Fixative Buffering

<< Previous Message | Next Message >>
From:"Jacques Paysan" <paysan@Uni-Hohenheim.DE>
To:"HistoNet Server" <>
Content-Type:text/plain; charset="iso-8859-1"

Dear Histonetters

In theory, formaldehyde should mainly react with unprotonated amino- and
guanidyl-groups of tissue proteins.  Since the degree of protonation of
these groups for a particular protein depends on the pH during fixation the
fixative buffering should be an interesting parameter to control the
fixation process, particularly if for example an epitope is fixation
sensitive.  Recently, I found a publication in Nucl. Acid Res. by Basyuk et
al (28: e46, 2000) where an alkaline fixation procedure was described,
improving in situ hybridization signals dramatically when fixing at pH 9.5.
We tested this and got similar results.  However, it appeared to us that
fixing in PBS at pH 9.5 sounds somewhat unreasonable because PBS should have
almost no buffering capacity at this range.  We used carbonate buffer
insted, which worked well, but we would like to extent this study to other
pH-values.  Since I'm not much into buffer chemistry I have the following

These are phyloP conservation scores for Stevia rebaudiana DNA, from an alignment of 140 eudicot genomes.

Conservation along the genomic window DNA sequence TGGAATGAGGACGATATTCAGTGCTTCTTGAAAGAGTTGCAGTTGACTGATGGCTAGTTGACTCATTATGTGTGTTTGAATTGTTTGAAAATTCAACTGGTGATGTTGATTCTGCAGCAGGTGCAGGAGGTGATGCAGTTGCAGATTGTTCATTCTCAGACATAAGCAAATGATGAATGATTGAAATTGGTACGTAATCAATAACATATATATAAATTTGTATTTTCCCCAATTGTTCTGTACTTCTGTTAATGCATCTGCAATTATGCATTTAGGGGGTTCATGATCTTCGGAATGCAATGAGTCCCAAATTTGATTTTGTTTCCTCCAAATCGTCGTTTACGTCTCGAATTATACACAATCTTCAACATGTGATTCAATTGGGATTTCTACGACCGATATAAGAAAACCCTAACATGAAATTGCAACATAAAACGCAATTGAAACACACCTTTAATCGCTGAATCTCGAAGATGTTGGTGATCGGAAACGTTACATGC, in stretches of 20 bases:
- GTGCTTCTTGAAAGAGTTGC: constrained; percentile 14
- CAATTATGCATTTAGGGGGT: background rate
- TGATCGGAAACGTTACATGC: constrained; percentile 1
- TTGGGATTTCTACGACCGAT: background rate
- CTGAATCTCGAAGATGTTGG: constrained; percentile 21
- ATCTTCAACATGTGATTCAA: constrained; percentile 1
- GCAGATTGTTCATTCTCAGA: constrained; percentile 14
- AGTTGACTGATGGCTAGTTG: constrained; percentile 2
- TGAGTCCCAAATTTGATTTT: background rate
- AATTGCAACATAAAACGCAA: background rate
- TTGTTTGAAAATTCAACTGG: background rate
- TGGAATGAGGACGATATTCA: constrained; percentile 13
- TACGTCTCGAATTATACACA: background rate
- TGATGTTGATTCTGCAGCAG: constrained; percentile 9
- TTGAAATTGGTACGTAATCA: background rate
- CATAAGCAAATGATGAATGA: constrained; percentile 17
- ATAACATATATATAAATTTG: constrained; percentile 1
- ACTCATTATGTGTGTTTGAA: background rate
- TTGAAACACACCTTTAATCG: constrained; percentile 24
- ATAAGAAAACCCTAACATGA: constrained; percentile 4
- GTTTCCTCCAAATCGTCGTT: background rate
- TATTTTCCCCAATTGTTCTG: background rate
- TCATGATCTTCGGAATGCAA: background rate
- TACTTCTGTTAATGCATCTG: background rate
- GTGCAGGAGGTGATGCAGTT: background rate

Can anyone recommend buffer substances with a variety of different pKa's
which are compatible with formaldehyde fixation ?  Is there a publication
available reviewing this ?  Which buffer substances are not compatible with
formaldehyde ? (I always thought that Tris-Buffers don't work because they
react with formaldehyde, but by a biochemist I was told that this is a myth
because Tris is a ternary amine and therefore will not react with the

Anyway, I just ordered John Kiernan's latest Histology edition, hoping to
find some information in there.  But Amazon takes up to 8 weeks to deliver
and I'm affraid I need the information earlier.

I would therefore greatly appreciate all hints and suggestions.


Jacques Paysan, PhD
University of Hohenheim
Institute of Physiology 230
Garbenstrasse 30
D-70593 Stuttgart

Phone: ++49-711-459.22.67
Fax:  ++49-711-459.37.26

<< Previous Message | Next Message >>